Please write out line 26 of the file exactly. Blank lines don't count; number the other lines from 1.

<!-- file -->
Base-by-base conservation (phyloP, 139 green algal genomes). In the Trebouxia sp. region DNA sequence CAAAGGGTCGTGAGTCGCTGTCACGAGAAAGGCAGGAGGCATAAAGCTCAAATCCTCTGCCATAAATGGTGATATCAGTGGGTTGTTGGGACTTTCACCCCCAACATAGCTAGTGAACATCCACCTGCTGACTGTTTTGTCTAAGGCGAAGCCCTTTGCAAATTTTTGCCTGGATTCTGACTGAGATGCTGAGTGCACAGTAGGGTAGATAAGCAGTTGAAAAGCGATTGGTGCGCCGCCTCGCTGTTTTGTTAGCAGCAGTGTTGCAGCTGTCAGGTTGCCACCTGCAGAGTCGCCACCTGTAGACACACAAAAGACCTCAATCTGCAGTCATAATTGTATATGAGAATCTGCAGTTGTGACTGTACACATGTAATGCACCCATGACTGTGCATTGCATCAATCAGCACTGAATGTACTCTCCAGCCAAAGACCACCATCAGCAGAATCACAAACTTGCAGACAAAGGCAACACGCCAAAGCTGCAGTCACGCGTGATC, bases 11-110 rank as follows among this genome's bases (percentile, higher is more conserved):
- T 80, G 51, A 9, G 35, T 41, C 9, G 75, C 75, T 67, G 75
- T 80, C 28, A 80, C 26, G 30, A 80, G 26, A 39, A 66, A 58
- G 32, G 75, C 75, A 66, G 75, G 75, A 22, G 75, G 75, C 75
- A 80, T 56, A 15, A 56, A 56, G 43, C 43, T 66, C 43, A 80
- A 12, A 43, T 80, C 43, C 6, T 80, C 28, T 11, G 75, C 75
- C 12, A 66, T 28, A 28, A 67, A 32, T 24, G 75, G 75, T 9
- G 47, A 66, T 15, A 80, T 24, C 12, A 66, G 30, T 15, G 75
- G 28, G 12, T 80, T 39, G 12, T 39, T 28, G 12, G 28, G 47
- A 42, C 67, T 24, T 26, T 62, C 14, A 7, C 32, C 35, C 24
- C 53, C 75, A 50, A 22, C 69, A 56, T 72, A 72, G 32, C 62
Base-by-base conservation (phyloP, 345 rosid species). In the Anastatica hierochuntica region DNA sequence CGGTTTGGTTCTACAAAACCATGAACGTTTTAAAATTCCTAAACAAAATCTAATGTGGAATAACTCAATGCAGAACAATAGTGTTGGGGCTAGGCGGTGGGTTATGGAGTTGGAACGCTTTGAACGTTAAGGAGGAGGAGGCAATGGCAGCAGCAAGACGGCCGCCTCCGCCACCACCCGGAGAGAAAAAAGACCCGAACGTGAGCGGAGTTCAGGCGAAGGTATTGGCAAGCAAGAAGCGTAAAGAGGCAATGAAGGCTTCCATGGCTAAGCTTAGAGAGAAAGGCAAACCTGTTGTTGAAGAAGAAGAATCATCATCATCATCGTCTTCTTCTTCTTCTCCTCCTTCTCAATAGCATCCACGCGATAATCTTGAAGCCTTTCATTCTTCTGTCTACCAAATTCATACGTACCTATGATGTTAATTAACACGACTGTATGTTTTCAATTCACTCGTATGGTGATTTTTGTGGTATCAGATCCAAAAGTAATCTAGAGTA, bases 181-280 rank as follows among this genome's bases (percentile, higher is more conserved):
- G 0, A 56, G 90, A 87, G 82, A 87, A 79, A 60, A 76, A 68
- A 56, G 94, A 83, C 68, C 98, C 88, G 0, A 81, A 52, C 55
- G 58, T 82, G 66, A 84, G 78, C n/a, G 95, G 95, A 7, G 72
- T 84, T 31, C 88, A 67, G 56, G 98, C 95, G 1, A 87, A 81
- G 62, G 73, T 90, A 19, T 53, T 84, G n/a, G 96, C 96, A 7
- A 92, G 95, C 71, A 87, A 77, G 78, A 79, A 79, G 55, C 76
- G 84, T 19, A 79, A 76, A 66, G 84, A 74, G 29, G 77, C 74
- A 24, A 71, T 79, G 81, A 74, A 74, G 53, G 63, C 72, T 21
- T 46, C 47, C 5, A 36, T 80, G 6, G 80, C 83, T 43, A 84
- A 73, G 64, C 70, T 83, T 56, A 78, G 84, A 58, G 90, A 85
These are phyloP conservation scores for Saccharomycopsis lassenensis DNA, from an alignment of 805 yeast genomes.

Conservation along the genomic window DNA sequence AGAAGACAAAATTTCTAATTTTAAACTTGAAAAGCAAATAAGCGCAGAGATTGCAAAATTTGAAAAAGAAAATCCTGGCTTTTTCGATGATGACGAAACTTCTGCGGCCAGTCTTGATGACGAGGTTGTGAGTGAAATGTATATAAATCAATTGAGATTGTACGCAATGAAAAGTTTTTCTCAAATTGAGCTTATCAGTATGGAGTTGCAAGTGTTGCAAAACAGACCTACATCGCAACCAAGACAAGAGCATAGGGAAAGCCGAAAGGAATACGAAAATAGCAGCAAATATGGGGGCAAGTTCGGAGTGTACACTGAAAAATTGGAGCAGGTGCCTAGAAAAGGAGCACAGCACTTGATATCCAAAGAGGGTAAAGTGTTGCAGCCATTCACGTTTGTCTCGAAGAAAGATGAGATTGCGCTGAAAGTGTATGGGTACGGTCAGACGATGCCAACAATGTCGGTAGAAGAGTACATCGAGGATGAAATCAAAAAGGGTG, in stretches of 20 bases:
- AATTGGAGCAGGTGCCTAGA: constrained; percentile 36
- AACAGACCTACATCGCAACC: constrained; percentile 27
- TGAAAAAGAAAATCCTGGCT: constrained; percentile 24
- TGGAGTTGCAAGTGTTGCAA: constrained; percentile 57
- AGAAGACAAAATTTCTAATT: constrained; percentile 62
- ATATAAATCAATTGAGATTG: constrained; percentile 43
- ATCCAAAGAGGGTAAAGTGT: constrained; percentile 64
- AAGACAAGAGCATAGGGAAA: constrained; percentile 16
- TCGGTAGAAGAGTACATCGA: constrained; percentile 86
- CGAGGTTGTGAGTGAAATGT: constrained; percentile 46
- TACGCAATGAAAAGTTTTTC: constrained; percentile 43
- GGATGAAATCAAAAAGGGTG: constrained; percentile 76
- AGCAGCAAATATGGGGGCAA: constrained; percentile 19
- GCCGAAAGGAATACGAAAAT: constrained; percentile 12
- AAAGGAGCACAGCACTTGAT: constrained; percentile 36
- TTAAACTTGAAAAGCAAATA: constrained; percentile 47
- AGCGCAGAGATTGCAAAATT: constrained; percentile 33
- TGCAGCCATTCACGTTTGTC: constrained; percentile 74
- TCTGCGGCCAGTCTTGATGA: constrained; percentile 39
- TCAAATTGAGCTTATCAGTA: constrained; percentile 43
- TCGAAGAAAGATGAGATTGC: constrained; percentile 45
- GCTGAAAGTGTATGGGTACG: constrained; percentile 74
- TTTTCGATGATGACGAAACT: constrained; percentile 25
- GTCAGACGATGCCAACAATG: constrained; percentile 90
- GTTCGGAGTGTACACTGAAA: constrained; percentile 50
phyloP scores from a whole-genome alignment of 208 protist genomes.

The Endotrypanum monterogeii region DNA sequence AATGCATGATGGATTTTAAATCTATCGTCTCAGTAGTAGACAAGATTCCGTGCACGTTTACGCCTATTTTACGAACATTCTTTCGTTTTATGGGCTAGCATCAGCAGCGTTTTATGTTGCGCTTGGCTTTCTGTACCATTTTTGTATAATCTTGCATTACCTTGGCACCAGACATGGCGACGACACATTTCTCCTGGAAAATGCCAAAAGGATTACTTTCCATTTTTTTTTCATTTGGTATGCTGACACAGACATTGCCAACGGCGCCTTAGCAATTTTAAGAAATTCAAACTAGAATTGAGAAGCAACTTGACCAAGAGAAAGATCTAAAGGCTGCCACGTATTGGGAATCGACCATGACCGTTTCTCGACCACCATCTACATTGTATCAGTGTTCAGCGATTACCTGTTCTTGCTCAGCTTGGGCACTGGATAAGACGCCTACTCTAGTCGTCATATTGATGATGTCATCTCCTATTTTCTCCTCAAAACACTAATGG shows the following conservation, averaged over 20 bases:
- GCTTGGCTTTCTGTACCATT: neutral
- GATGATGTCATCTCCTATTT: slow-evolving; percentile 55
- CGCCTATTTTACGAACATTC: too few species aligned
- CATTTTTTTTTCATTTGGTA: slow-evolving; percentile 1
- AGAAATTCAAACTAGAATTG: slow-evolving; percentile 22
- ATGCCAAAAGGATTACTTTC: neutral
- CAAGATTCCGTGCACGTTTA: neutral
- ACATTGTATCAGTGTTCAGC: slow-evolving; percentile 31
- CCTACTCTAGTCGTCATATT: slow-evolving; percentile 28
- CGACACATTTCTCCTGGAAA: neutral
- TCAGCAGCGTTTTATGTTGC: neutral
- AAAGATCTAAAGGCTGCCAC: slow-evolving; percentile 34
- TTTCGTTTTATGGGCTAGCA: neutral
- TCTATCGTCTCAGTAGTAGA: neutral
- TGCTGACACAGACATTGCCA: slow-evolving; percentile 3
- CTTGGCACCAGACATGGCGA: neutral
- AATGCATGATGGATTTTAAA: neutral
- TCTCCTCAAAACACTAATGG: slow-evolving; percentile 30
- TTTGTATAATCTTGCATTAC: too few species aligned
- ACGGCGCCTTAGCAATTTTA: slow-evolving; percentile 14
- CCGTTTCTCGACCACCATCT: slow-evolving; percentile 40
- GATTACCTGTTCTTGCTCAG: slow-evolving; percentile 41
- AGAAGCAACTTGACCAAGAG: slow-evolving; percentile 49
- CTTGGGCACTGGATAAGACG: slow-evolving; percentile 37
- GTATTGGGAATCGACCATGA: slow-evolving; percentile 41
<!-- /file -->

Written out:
- AACAGACCTACATCGCAACC: constrained; percentile 27